Inside the NHS

NHS organisation, management and finances are so Byzantine in their complexity – with various parts of the organisation competing with others they are supposed to be collaborating with – that even NHS employees are bewildered. The Department of Health in

NHS organisation, management and finances are so Byzantine in their

complexity - with various parts of the organisation competing with others they are supposed to be collaborating with - that even NHS employees are bewildered.

The Department of Health in Whitehall runs a series of regional strategic health authorities (ours is now the East of England one, but until recently covered Norfolk, Suffolk and Cambridgeshire).

The SHAs oversee primary care trusts (including Cambridgeshire though, until last month, Huntingdonshire had its own acute hospital trusts, mental health services.

The PCTs do not just buy GP and NHS dental services but run other activities on hospital sites. At Hinchingbrooke, for example, Cambridgeshire PCT is responsible for the special care baby unit and the replacement for Holly, the children's ward, due to open next year. It also looks after healthcare and social care for older people.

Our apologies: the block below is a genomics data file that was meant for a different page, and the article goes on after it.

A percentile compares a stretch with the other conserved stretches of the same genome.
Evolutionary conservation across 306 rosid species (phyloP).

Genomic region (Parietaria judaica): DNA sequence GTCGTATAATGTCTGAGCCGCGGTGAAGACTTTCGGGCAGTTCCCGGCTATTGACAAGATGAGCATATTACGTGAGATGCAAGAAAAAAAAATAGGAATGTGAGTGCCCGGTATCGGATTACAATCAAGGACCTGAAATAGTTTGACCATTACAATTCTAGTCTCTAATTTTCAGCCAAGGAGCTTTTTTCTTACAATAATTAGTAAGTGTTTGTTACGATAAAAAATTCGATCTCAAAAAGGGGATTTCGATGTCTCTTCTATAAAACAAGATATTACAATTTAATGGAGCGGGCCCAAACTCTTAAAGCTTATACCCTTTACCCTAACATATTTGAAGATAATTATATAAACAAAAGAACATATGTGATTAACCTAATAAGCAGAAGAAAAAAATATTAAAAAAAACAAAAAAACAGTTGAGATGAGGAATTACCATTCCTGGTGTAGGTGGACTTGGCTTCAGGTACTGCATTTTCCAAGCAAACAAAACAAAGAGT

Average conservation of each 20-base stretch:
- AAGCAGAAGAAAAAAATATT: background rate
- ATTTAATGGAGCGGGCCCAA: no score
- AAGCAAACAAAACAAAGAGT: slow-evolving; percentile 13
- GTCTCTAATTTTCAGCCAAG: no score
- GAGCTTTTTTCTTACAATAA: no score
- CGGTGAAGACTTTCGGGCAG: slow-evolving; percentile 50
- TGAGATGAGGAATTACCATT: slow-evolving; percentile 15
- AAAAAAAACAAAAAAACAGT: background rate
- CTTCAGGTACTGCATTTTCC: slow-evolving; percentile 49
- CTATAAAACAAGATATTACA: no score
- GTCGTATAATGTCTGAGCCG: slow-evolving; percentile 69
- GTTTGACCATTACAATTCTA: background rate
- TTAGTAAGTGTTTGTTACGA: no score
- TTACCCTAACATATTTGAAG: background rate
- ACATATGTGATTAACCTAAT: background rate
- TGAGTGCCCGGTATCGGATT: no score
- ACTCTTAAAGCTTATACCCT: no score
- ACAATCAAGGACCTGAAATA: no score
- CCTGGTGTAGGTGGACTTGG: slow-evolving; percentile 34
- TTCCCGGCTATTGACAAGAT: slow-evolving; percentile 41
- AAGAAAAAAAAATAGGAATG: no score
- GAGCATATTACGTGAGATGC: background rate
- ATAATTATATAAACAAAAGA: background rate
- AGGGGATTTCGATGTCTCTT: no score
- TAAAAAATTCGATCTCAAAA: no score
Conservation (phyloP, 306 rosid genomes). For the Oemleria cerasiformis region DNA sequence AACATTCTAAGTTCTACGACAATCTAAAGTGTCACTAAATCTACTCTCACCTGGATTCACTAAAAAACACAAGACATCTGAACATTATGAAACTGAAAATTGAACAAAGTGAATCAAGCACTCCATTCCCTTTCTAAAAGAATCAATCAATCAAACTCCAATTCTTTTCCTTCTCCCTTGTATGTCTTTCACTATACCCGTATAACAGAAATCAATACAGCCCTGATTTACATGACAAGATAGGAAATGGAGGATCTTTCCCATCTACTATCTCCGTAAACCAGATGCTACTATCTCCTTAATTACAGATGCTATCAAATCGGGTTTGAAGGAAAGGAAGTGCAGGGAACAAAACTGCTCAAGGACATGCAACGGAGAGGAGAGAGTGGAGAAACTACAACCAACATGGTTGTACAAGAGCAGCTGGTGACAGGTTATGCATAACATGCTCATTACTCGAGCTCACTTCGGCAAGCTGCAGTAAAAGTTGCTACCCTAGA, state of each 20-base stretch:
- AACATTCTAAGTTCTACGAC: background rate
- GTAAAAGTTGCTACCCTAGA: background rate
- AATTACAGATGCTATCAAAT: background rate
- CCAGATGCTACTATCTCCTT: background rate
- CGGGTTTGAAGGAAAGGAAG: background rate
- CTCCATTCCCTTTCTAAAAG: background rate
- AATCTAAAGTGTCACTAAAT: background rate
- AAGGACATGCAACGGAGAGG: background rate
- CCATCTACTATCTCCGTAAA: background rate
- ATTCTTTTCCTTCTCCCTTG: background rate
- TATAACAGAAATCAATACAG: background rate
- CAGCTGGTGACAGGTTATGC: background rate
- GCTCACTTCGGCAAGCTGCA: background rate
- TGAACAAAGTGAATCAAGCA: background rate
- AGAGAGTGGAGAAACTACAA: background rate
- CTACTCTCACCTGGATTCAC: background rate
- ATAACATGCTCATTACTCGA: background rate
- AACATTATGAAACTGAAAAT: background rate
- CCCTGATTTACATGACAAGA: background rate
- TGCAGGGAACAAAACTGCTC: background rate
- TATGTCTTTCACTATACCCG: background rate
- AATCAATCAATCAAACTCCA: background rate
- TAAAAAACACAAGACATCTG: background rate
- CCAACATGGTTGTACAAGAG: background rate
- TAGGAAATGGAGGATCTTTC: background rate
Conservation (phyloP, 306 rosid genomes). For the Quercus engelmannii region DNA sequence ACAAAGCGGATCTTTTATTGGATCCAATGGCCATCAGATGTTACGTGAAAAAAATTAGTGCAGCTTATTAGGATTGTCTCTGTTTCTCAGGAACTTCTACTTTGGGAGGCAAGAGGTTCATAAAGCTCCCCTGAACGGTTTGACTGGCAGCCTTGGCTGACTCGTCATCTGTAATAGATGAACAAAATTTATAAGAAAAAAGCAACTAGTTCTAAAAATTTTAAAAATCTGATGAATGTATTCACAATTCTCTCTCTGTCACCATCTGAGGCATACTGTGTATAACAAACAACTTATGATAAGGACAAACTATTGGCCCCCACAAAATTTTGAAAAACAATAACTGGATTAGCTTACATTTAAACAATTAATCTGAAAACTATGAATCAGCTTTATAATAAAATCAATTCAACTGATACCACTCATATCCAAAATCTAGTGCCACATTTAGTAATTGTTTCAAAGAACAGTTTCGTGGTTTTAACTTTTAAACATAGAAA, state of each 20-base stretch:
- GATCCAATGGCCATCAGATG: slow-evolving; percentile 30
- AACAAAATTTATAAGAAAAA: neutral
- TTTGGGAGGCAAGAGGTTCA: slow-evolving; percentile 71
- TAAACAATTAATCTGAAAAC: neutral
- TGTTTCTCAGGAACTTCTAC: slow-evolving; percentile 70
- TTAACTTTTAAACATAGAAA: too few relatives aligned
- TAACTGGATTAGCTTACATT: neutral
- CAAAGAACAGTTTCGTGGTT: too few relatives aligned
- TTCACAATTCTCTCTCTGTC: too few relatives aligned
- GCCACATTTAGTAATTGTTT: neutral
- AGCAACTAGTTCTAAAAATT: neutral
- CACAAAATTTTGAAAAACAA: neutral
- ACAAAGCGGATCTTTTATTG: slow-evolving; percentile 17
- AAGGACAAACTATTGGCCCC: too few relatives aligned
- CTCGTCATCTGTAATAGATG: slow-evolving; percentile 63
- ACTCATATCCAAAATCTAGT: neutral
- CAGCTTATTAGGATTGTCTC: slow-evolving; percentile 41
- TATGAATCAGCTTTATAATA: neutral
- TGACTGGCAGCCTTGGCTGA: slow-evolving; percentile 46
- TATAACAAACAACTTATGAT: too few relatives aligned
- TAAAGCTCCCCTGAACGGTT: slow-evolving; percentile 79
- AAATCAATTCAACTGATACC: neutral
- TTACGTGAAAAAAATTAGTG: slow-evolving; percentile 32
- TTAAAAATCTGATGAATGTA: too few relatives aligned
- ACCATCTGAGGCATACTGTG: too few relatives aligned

Then there's the funding.

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Parliament votes the NHS hundreds of billions of pounds every year. The money goes in the first instance to the Department of Health, which allocates it to the SHAs.

Since the number of SHAs was reduced last summer, each now covers a wider area. So the money available for healthcare in the East of England assumes that a patient in Wistow is as likely to fall ill as one in Luton. Then the SHA allocates its funds on a similarly crude, though slightly more targeted, basis.

The result is that Cambridgeshire PCT does not have enough money to pay for all the consultations and operations that take place at Addenbrooke's, Hinchingbrooke and Papworth.

But Addenbrooke's and Papworth are "foundation" hospitals, which means they get paid for whatever they do leaving non-foundation hospitals, such as Hinchingbrooke, to do the work without knowing until the year-end whether there will be enough money to pay them.

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